June 4, 2018: Journal of Structural Biology
Matthew McDougall, Kevin McEleney, Olga Francisco, Benchmen Trieu, Kelly Efehi Ogbomo, Gregg Tomy, Jörg Stetefeld
Coiled coils are well described as powerful oligomerization motifs and exhibit a large diversity of functions, including gene regulation, cell division, membrane fusion and drug extrusion. The archaea S-layer originated right-handed coiled coil -RHCC-NT- is characterized by extreme stability and is free of cysteine and histidine moieties. In the current study, we have followed a multidisciplinary approach to investigate the capacity of RHCC-NT to bind a variety of ionic complex metal ions. At the outside of the RHCC-NT, one mercury ion forms an electrostatic interaction with the S-methyl moiety of the single methionine residue present in each coil...
June 4, 2018: Journal of Structural Biology
Michael A Cianfrocco, Indrajit Lahiri, Frank DiMaio, Andres E Leschziner
Access to streamlined computational resources remains a significant bottleneck for new users of cryo-electron microscopy (cryo-EM). To address this, we have developed tools that will submit cryo-EM analysis routines and atomic model building jobs directly to Amazon Web Services (AWS) from a local computer or laptop. These new software tools ("cryoem-cloud-tools") have incorporated optimal data movement, security, and cost-saving strategies, giving novice users access to complex cryo-EM data processing pipelines...
June 1, 2018: Journal of Structural Biology
Takeshi Takeuchi, Laurent Plasseraud, Isabelle Ziegler-Devin, Nicolas Brosse, Chuya Shinzato, Noriyuki Satoh, Frédéric Marin
To construct calcium carbonate skeletons of sophisticated architecture, scleractinian corals secrete an extracellular skeletal organic matrix (SOM) from aboral ectodermal cells. The SOM, which is composed of proteins, saccharides, and lipids, performs functions critical for skeleton formation. Even though polysaccharides constitute the major component of the SOM, its contribution to coral skeleton formation is poorly understood. To this end, we analyzed the SOM of the massive colonial coral, Porites australiensis, the skeleton of which has drawn great research interest because it records environmental conditions throughout the life of the colony...
May 30, 2018: Journal of Structural Biology
Sabrina H Werby, Lynette Cegelski
Whole-cell protein profiling, spatial localization, and quantification of activities such as gene transcription and protein translation are possible with modern biochemical and biophysical techniques. Yet, addressing questions of overall compositional changes within a cell - capturing the relative amounts of protein and ribosomal RNA levels and lipid content simultaneously - would require numerous extractions and purifications with caveats due to isolation yields and detection methods. A holistic view of cellular composition would aid in the study of cellular composition and function...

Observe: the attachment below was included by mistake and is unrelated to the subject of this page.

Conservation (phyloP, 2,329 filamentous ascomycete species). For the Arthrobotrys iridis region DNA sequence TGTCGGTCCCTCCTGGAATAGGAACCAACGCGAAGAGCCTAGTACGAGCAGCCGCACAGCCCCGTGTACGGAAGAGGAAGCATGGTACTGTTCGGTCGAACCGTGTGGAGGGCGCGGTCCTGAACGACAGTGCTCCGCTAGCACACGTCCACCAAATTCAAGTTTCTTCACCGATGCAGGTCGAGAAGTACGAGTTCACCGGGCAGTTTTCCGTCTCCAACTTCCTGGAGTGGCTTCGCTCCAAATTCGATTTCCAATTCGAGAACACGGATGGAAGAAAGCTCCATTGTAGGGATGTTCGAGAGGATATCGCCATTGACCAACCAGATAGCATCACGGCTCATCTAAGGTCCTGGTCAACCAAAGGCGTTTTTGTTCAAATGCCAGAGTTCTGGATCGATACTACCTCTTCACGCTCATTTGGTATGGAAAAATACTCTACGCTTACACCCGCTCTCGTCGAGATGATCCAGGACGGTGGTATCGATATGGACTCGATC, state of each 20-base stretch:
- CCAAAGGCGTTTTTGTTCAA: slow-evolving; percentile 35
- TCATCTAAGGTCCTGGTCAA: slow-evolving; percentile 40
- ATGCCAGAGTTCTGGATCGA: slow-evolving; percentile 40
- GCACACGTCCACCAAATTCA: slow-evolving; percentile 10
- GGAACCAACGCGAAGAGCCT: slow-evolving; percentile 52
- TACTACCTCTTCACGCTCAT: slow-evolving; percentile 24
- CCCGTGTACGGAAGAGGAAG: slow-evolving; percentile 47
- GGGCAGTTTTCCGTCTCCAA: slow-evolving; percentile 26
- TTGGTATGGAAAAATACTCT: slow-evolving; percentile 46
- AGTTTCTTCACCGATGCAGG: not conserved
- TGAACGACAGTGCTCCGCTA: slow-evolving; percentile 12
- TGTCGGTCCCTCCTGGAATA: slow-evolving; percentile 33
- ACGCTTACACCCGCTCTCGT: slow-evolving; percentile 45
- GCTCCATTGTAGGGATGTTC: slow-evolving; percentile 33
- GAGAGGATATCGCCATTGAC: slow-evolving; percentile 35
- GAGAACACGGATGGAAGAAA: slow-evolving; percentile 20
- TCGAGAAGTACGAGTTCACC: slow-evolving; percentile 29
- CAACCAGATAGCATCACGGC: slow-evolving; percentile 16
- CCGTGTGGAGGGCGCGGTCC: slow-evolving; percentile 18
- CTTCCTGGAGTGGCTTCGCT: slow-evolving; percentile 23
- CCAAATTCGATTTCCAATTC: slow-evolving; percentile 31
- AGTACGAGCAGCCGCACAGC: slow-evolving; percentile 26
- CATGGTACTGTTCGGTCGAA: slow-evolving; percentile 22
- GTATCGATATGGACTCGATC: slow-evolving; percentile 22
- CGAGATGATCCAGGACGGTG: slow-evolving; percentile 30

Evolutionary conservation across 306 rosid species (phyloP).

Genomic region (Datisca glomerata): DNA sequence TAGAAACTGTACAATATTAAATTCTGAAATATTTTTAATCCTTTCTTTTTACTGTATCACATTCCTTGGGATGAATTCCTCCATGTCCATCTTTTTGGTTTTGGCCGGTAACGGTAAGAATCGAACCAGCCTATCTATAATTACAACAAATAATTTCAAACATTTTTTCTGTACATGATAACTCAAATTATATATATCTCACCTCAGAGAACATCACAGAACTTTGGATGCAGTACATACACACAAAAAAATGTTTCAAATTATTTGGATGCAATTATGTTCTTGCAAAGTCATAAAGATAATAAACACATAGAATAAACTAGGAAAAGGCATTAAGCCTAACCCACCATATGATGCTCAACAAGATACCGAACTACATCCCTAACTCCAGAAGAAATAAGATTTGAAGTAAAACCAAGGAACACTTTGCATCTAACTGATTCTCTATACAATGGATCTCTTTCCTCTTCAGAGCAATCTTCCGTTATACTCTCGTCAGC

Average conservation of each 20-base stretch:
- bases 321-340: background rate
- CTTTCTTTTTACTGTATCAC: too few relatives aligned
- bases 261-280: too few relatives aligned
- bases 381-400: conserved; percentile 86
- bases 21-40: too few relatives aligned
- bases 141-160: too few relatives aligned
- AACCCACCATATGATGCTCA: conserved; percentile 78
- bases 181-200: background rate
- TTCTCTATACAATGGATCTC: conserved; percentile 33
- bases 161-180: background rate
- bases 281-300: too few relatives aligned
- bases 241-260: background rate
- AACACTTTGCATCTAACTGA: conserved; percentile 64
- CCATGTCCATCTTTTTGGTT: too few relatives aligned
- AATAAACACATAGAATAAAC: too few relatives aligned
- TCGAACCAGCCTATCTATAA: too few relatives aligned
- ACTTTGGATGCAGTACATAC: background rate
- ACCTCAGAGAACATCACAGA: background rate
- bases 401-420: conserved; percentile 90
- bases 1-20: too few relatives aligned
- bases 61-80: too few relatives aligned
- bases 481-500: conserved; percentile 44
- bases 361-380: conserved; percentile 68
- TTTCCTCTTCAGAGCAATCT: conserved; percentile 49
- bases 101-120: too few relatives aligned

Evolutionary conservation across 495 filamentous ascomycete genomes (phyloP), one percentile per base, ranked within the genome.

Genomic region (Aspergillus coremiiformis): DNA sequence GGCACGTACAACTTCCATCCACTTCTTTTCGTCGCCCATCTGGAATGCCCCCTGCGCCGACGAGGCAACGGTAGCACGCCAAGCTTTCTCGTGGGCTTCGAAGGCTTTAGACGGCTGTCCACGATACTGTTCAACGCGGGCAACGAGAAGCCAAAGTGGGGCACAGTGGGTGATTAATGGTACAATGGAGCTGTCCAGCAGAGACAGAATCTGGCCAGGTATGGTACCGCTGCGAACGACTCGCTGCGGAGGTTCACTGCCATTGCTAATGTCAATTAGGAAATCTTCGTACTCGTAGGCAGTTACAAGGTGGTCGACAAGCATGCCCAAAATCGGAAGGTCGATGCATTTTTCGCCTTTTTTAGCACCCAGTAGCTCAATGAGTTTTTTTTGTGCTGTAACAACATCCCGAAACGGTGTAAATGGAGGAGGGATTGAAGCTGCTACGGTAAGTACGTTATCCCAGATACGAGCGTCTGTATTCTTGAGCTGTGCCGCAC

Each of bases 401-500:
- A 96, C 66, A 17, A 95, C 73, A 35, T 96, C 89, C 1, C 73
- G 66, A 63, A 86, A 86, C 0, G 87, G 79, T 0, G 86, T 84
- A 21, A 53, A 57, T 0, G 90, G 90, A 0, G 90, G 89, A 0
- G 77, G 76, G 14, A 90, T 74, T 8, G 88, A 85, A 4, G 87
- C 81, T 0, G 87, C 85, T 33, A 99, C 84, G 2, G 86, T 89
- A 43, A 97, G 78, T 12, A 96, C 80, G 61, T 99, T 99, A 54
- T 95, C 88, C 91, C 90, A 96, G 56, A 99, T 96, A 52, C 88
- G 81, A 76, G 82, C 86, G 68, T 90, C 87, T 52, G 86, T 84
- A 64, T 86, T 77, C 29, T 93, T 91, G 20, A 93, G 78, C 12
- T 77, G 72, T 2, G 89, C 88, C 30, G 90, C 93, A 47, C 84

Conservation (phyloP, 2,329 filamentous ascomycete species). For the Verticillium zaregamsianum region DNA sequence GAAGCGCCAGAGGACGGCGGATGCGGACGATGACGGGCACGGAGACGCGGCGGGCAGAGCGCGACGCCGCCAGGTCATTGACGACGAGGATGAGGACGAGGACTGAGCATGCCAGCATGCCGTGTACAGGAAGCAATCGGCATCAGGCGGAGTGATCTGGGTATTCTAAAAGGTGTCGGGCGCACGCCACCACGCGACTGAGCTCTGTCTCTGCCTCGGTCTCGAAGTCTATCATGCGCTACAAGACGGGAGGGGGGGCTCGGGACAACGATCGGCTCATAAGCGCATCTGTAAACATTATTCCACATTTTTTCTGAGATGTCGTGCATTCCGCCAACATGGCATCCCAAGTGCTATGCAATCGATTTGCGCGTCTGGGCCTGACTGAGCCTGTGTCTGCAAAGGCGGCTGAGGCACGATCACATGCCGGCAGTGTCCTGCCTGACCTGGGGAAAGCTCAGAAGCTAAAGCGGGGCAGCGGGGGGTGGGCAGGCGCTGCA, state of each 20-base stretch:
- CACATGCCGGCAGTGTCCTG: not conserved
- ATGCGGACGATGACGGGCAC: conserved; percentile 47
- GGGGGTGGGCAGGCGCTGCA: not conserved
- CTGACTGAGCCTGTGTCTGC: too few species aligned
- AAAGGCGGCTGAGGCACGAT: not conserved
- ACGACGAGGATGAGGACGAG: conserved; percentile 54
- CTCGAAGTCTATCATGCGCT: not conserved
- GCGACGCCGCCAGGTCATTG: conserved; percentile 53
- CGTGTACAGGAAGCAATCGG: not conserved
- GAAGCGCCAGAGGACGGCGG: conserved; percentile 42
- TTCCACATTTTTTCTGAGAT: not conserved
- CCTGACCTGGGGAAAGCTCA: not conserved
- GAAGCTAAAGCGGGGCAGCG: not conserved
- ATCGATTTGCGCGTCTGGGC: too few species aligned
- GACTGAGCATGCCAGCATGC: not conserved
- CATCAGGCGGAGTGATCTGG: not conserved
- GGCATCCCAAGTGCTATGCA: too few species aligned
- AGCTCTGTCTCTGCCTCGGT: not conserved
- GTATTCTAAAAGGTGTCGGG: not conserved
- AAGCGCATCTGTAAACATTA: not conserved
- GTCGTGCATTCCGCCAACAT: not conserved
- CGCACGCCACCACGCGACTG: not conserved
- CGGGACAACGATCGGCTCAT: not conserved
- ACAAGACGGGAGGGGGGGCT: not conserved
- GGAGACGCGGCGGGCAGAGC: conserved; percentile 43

May 30, 2018: Journal of Structural Biology
Tímea Feller, Jolán Hársfalvi, Csilla Csányi, Balázs Kiss, Miklós Kellermayer
Fibrin plays a fundamentally important role during hemostasis. To withstand the shear forces of blood flow and prevent embolisation, fibrin monomers form a three-dimensional polymer network that serves as an elastic scaffold for the blood clot. The complex spatial hierarchy of the fibrin meshwork, however, severely complicates the exploration of structural features, mechanical properties and molecular changes associated with the individual fibers of the clot. Here we developed a quasi-two-dimensional nanoscale fibrin matrix that enables the investigation of fibrin properties by topographical analysis using atomic force microscopy...
May 30, 2018: Journal of Structural Biology
Mônica Santos de Freitas, Raheleh Rezaei Araghi, Enrico Brandenburg, Jork Leiterer, Franziska Emmerling, Kristin Folmert, Ulla I M Gerling-Driessen, Benjamin Bardiaux, Christoph Böttcher, Kevin Pagel, Anne Diehl, Hans V Berlepsch, Hartmut Oschkinat, Beate Koksch
Amyloid fibrils are polymers formed by proteins under specific conditions and in many cases they are related to pathogenesis, such as Parkinson's and Alzheimer's diseases. Their hallmark is the presence of a β-sheet structure. High resolution structural data on these systems as well as information gathered from multiple complementary analytical techniques is needed, from both a fundamental and a pharmaceutical perspective. Here, a previously reported de novo designed, pH-switchable coiled coil-based peptide that undergoes structural transitions resulting in fibril formation under physiological conditions has been exhaustively characterized by transmission electron microscopy (TEM), cryo-TEM, atomic force microscopy (AFM), wide-angle X-ray scattering (WAXS) and solid-state NMR (ssNMR)...
May 29, 2018: Journal of Structural Biology
Sophie Sacquin-Mora